Beating the Devils twice in Jersey only continued the clamor for the Kings, despite both games being decided in overtime and the Devils actually outplaying L.A. in Game 2. But Game 3 in L.A. was all Kings as the home team crushed the visiting Devils 4-0 making the sweep look pretty realistic.
The Kings had twice led three games to none in these playoffs and lost the fourth game at home, so it shouldn’t have shocked anybody that a desperate Devils team staved elimination with a Game 4 victory, sweeping the brooms aside. But the Kings are better on the road than on home ice making a Game 5 win all the more difficult for the Devils.
The Kings have vastly improved over the last few months (after a trade and coaching change) as the players have become so in synch with each other that L.A.’s lines seem to move in flawless formations with each man knowing exactly what each of his teammates is doing and where on the ice he’s doing it.
L.A. has won games while being outplayed because the Kings players have consistently been in the right place at the right time for rebounds, redirects and deflections near the net, on faceoffs, etc. Despite playing extremely well in Game 5, the Kings lacked their usual “right place, right time” magic. Missed shots that lingered deliciously close to Martin Brodeur and were ripe for the taking went untouched by the Kings who were often times nowhere near position when it came to rebounds and second chances. The Kings were off-kilter while the Devils were carried on the back of Brodeur.
With Bryce Salvador’s shot deflecting off of L.A.’s Slava Voynov and into the net, along with captain Zach Parise’s goal, the Devils found themselves with the “right place, right time” style typically fit for the Kings.
With the 2-1 victory, the Devils became the first team to force a Game 6 after losing the the first three in the Stanley Cup Final since 1945 and only the third team ever (out of 26) to do so since adopting a seven-game series format in 1939.
Only the 1942 Maple Leafs have overcome a 0-3 deficit in the finals to win Lord Stanley’s cup. 33 years later, the New York Islanders turned the 0-3 upside down on the Penguins, beating Pittsburgh in seven games in the 1975 quarterfinals.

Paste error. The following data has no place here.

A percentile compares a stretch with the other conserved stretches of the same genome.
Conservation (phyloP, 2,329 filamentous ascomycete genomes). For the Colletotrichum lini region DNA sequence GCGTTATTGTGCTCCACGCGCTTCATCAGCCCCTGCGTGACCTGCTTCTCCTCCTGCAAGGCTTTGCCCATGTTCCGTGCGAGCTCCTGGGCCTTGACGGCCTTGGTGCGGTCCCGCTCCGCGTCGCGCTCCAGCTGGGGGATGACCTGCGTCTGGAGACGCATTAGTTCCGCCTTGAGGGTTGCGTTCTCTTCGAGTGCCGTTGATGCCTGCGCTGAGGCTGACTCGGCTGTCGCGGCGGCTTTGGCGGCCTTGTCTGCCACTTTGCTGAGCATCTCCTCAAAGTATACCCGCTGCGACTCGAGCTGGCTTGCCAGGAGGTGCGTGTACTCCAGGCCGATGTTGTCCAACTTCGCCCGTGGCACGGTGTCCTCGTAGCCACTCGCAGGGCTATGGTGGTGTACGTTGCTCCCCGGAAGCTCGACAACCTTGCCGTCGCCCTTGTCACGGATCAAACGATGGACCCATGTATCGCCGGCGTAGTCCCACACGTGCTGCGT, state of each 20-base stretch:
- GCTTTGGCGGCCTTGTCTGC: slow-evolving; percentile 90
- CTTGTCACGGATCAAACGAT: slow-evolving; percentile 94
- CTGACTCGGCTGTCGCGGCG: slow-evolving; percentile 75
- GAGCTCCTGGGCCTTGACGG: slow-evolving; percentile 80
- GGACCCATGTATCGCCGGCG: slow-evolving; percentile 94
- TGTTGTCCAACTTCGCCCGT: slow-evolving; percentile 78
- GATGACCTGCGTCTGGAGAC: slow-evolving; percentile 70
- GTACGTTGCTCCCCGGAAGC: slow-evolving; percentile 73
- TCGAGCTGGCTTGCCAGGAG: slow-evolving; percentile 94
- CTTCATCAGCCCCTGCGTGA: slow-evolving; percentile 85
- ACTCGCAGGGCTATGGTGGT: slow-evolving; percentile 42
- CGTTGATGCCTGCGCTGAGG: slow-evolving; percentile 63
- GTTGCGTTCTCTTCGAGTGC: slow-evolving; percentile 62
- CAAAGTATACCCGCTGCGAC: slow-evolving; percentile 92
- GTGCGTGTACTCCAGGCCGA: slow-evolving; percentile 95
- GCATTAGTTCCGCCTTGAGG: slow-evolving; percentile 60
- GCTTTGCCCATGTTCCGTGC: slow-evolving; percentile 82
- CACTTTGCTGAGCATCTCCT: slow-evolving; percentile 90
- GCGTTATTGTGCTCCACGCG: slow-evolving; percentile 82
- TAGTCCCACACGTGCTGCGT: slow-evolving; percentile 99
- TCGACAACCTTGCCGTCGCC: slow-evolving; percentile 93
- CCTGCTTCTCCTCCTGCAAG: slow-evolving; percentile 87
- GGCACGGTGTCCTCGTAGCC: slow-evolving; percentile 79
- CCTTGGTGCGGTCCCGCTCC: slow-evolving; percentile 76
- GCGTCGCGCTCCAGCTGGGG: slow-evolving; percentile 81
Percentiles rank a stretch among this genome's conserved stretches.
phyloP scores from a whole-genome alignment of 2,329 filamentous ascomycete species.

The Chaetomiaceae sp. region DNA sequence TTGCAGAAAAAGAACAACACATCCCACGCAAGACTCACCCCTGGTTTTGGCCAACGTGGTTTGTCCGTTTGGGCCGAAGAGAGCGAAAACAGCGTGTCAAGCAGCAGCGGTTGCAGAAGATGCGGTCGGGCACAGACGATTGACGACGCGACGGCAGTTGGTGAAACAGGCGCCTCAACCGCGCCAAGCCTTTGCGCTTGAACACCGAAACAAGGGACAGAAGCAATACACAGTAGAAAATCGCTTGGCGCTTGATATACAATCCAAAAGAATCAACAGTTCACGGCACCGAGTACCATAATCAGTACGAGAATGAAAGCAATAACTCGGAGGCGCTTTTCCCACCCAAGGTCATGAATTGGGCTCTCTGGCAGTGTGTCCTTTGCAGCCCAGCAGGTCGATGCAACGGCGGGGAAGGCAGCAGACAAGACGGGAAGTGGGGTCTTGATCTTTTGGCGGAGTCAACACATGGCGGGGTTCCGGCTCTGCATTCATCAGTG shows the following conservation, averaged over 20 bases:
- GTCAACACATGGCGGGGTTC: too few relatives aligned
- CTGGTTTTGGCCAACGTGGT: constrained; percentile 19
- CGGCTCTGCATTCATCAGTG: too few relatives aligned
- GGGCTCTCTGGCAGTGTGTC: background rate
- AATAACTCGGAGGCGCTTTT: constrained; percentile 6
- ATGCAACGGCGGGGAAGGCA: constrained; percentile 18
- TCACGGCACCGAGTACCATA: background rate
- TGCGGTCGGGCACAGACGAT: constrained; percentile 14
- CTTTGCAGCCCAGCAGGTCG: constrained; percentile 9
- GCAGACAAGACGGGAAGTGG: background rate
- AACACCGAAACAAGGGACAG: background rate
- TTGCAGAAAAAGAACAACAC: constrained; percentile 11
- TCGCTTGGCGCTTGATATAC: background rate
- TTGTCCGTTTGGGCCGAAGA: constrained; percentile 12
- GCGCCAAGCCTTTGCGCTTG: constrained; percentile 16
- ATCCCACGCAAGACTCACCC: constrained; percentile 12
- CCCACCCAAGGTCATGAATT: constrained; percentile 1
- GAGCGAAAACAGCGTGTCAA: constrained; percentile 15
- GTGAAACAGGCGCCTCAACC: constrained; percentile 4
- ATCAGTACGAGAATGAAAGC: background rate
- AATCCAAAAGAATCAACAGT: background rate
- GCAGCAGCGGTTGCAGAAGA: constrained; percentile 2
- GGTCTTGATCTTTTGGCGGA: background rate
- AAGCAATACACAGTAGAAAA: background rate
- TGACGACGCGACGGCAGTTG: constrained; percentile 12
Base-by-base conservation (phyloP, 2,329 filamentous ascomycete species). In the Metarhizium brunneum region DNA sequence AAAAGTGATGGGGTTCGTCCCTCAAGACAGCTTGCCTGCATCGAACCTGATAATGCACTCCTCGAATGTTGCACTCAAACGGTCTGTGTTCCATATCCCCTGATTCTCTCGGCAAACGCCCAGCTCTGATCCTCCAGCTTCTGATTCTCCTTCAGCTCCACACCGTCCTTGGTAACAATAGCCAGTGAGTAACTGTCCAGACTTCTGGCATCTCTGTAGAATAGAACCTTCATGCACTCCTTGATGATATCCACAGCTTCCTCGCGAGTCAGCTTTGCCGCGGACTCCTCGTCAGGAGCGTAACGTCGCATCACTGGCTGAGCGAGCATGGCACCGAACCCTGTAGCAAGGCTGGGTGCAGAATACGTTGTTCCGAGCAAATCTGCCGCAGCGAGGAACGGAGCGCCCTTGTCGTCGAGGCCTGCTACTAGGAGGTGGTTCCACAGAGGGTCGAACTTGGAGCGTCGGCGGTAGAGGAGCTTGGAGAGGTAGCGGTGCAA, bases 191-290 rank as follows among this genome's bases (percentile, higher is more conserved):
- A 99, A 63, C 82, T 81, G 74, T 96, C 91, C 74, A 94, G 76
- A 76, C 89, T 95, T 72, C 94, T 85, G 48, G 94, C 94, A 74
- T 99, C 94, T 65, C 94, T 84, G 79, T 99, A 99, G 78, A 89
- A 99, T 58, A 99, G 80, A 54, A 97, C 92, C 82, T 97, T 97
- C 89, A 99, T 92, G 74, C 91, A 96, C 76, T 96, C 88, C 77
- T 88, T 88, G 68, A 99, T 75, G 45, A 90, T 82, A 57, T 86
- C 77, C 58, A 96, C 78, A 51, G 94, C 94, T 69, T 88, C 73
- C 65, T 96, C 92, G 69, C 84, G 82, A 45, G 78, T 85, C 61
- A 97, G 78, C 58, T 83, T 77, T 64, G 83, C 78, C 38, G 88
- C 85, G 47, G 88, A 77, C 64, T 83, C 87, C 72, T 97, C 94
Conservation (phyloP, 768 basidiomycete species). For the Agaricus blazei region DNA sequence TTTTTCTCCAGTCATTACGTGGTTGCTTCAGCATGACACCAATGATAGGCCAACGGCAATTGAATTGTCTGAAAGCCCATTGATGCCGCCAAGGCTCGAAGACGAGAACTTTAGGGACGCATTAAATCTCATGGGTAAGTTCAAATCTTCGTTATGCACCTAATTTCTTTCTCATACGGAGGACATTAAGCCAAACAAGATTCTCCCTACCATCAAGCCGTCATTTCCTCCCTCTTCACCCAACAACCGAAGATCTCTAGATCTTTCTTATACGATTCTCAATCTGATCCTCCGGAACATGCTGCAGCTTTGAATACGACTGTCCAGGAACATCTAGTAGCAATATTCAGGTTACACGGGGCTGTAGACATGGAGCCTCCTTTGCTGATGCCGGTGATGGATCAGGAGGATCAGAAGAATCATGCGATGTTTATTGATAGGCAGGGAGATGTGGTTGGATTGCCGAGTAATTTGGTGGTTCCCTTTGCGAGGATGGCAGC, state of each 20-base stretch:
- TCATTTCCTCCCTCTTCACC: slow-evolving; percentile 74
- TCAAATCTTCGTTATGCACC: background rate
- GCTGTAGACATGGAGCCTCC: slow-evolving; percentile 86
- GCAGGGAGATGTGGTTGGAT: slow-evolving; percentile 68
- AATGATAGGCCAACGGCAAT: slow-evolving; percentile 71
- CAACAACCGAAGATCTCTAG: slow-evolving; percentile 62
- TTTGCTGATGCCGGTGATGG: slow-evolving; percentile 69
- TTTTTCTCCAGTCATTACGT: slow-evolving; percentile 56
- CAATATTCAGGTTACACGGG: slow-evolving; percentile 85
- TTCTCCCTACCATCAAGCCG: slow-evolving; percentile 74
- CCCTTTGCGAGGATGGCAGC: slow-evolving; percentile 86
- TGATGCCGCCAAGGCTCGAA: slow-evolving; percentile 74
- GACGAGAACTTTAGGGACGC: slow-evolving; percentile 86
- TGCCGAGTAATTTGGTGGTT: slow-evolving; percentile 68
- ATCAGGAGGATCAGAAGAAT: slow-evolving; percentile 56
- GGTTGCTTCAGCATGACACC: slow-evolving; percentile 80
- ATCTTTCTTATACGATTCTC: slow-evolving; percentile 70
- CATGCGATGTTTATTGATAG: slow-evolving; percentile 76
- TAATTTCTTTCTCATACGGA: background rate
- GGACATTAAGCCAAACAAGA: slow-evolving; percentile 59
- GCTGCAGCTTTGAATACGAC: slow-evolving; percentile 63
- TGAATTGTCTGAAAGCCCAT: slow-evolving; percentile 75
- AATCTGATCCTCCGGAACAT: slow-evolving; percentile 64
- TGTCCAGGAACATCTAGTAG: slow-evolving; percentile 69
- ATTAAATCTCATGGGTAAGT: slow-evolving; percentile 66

But what has me worried is what I watched with my own two eyes while I lived in Boston in 2010 as the Philadelphia Flyers became only the third team (in 167 tries) in NHL history to overcome a 3-0 deficit to win a series. The momentum shift was palpable in that series, like a ship swaying back and forth on choppy waters. The ship finally settled in Philly’s favor after the Flyers took Game 5. That was the turning point, the halfway mark.
It’s easy to say, “boy, it sure is hard to beat a team four straight times.” Heck, I thought there was NO WAY that after winning 20 straight games, the Spurs could lose four in a row to the Thunder. It just didn’t make sense.
But it does make sense, especially in a sport like hockey where one mistake can cost an entire game. The first two games in this series could’ve gone either way. The series easily could have returned to L.A. with the Devils leading 2-0. That’s why it is so hard to predict “if the Kings lose Game 6, they’re done. The momentum will be clearly on the Devils’ side and it’s over.” All of the momentum in the world can’t stop one guy from making one mistake, turning the tide.
If the Kings do lose Game 6 at home, Game 7 will prove to be one fierce battle for the crown as it will truly be anyone’s game. I say Kings in six, or Devils in seven.
They say history often repeats itself and the New York Rangers are living proof of it. The Rangers’ third-round playoff series against the New Jersey Devils has mimicked the first two seesaw-like rounds in which the East’s No. 1 seed won the first game, lost the second, and rebounded for a Game 3 victory.